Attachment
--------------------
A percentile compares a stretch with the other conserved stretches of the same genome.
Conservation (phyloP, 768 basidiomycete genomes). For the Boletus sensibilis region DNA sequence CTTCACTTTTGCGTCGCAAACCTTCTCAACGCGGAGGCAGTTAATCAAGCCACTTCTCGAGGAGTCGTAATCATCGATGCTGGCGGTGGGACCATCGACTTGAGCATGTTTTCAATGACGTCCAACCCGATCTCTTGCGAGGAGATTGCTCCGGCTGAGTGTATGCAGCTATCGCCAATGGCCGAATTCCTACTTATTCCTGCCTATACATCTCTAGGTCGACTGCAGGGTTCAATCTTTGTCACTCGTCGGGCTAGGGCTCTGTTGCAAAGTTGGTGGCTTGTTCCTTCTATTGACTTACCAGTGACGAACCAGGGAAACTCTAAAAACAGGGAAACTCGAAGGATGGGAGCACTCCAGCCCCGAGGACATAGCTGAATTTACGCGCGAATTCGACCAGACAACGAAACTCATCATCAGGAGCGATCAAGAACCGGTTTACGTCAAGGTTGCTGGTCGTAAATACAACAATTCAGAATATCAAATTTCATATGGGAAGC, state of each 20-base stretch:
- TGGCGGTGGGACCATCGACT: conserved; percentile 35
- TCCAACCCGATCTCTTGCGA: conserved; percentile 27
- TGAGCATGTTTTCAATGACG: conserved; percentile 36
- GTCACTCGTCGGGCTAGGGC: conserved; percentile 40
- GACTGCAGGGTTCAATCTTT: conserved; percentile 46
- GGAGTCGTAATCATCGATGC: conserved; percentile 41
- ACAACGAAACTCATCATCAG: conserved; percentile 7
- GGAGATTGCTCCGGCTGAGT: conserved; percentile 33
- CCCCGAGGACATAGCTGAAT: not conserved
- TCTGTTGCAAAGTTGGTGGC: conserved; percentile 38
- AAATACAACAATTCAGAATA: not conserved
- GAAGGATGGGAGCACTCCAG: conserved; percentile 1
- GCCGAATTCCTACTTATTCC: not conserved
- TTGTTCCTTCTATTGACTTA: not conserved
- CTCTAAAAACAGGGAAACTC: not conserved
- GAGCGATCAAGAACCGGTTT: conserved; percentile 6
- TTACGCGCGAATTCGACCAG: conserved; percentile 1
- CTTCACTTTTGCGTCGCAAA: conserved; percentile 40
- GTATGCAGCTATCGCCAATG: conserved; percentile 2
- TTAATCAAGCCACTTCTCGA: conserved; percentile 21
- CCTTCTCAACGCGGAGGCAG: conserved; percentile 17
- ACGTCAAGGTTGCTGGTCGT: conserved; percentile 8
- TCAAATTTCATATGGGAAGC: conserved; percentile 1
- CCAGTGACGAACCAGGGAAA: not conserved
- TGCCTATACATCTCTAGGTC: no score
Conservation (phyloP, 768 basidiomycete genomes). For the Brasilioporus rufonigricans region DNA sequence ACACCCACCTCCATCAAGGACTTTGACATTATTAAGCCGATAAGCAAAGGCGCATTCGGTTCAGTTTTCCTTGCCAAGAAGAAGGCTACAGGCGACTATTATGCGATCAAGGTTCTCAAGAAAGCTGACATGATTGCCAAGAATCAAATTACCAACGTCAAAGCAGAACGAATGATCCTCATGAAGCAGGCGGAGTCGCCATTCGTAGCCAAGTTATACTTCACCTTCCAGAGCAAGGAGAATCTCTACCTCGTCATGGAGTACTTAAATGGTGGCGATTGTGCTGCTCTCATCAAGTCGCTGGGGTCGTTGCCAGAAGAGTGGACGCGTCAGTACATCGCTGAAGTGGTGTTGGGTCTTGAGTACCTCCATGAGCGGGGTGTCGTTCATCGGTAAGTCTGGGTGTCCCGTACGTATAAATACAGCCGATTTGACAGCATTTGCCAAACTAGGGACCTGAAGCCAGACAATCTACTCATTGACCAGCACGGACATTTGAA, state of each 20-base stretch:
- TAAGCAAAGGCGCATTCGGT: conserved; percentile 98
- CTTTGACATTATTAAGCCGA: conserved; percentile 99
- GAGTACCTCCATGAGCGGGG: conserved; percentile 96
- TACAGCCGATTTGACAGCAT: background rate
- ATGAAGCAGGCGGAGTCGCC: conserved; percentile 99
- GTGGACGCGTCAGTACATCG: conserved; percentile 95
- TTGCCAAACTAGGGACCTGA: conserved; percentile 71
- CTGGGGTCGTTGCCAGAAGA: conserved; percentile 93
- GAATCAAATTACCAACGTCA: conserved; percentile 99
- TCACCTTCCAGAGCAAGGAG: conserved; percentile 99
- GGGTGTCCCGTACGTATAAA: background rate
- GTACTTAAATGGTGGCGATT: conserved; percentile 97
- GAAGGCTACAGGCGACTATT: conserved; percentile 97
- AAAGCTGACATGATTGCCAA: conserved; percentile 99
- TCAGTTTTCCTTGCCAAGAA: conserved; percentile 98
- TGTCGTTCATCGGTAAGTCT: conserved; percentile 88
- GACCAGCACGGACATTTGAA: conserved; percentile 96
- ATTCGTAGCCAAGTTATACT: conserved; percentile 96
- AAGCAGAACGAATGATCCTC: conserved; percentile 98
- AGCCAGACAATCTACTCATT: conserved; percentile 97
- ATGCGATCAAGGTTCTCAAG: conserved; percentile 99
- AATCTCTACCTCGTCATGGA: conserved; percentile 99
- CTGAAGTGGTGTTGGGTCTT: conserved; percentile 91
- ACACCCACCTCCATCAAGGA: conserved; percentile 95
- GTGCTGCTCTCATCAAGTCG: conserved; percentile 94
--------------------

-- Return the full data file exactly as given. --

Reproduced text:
A percentile compares a stretch with the other conserved stretches of the same genome.
Conservation (phyloP, 768 basidiomycete genomes). For the Boletus sensibilis region DNA sequence CTTCACTTTTGCGTCGCAAACCTTCTCAACGCGGAGGCAGTTAATCAAGCCACTTCTCGAGGAGTCGTAATCATCGATGCTGGCGGTGGGACCATCGACTTGAGCATGTTTTCAATGACGTCCAACCCGATCTCTTGCGAGGAGATTGCTCCGGCTGAGTGTATGCAGCTATCGCCAATGGCCGAATTCCTACTTATTCCTGCCTATACATCTCTAGGTCGACTGCAGGGTTCAATCTTTGTCACTCGTCGGGCTAGGGCTCTGTTGCAAAGTTGGTGGCTTGTTCCTTCTATTGACTTACCAGTGACGAACCAGGGAAACTCTAAAAACAGGGAAACTCGAAGGATGGGAGCACTCCAGCCCCGAGGACATAGCTGAATTTACGCGCGAATTCGACCAGACAACGAAACTCATCATCAGGAGCGATCAAGAACCGGTTTACGTCAAGGTTGCTGGTCGTAAATACAACAATTCAGAATATCAAATTTCATATGGGAAGC, state of each 20-base stretch:
- TGGCGGTGGGACCATCGACT: conserved; percentile 35
- TCCAACCCGATCTCTTGCGA: conserved; percentile 27
- TGAGCATGTTTTCAATGACG: conserved; percentile 36
- GTCACTCGTCGGGCTAGGGC: conserved; percentile 40
- GACTGCAGGGTTCAATCTTT: conserved; percentile 46
- GGAGTCGTAATCATCGATGC: conserved; percentile 41
- ACAACGAAACTCATCATCAG: conserved; percentile 7
- GGAGATTGCTCCGGCTGAGT: conserved; percentile 33
- CCCCGAGGACATAGCTGAAT: not conserved
- TCTGTTGCAAAGTTGGTGGC: conserved; percentile 38
- AAATACAACAATTCAGAATA: not conserved
- GAAGGATGGGAGCACTCCAG: conserved; percentile 1
- GCCGAATTCCTACTTATTCC: not conserved
- TTGTTCCTTCTATTGACTTA: not conserved
- CTCTAAAAACAGGGAAACTC: not conserved
- GAGCGATCAAGAACCGGTTT: conserved; percentile 6
- TTACGCGCGAATTCGACCAG: conserved; percentile 1
- CTTCACTTTTGCGTCGCAAA: conserved; percentile 40
- GTATGCAGCTATCGCCAATG: conserved; percentile 2
- TTAATCAAGCCACTTCTCGA: conserved; percentile 21
- CCTTCTCAACGCGGAGGCAG: conserved; percentile 17
- ACGTCAAGGTTGCTGGTCGT: conserved; percentile 8
- TCAAATTTCATATGGGAAGC: conserved; percentile 1
- CCAGTGACGAACCAGGGAAA: not conserved
- TGCCTATACATCTCTAGGTC: no score
Conservation (phyloP, 768 basidiomycete genomes). For the Brasilioporus rufonigricans region DNA sequence ACACCCACCTCCATCAAGGACTTTGACATTATTAAGCCGATAAGCAAAGGCGCATTCGGTTCAGTTTTCCTTGCCAAGAAGAAGGCTACAGGCGACTATTATGCGATCAAGGTTCTCAAGAAAGCTGACATGATTGCCAAGAATCAAATTACCAACGTCAAAGCAGAACGAATGATCCTCATGAAGCAGGCGGAGTCGCCATTCGTAGCCAAGTTATACTTCACCTTCCAGAGCAAGGAGAATCTCTACCTCGTCATGGAGTACTTAAATGGTGGCGATTGTGCTGCTCTCATCAAGTCGCTGGGGTCGTTGCCAGAAGAGTGGACGCGTCAGTACATCGCTGAAGTGGTGTTGGGTCTTGAGTACCTCCATGAGCGGGGTGTCGTTCATCGGTAAGTCTGGGTGTCCCGTACGTATAAATACAGCCGATTTGACAGCATTTGCCAAACTAGGGACCTGAAGCCAGACAATCTACTCATTGACCAGCACGGACATTTGAA, state of each 20-base stretch:
- TAAGCAAAGGCGCATTCGGT: conserved; percentile 98
- CTTTGACATTATTAAGCCGA: conserved; percentile 99
- GAGTACCTCCATGAGCGGGG: conserved; percentile 96
- TACAGCCGATTTGACAGCAT: background rate
- ATGAAGCAGGCGGAGTCGCC: conserved; percentile 99
- GTGGACGCGTCAGTACATCG: conserved; percentile 95
- TTGCCAAACTAGGGACCTGA: conserved; percentile 71
- CTGGGGTCGTTGCCAGAAGA: conserved; percentile 93
- GAATCAAATTACCAACGTCA: conserved; percentile 99
- TCACCTTCCAGAGCAAGGAG: conserved; percentile 99
- GGGTGTCCCGTACGTATAAA: background rate
- GTACTTAAATGGTGGCGATT: conserved; percentile 97
- GAAGGCTACAGGCGACTATT: conserved; percentile 97
- AAAGCTGACATGATTGCCAA: conserved; percentile 99
- TCAGTTTTCCTTGCCAAGAA: conserved; percentile 98
- TGTCGTTCATCGGTAAGTCT: conserved; percentile 88
- GACCAGCACGGACATTTGAA: conserved; percentile 96
- ATTCGTAGCCAAGTTATACT: conserved; percentile 96
- AAGCAGAACGAATGATCCTC: conserved; percentile 98
- AGCCAGACAATCTACTCATT: conserved; percentile 97
- ATGCGATCAAGGTTCTCAAG: conserved; percentile 99
- AATCTCTACCTCGTCATGGA: conserved; percentile 99
- CTGAAGTGGTGTTGGGTCTT: conserved; percentile 91
- ACACCCACCTCCATCAAGGA: conserved; percentile 95
- GTGCTGCTCTCATCAAGTCG: conserved; percentile 94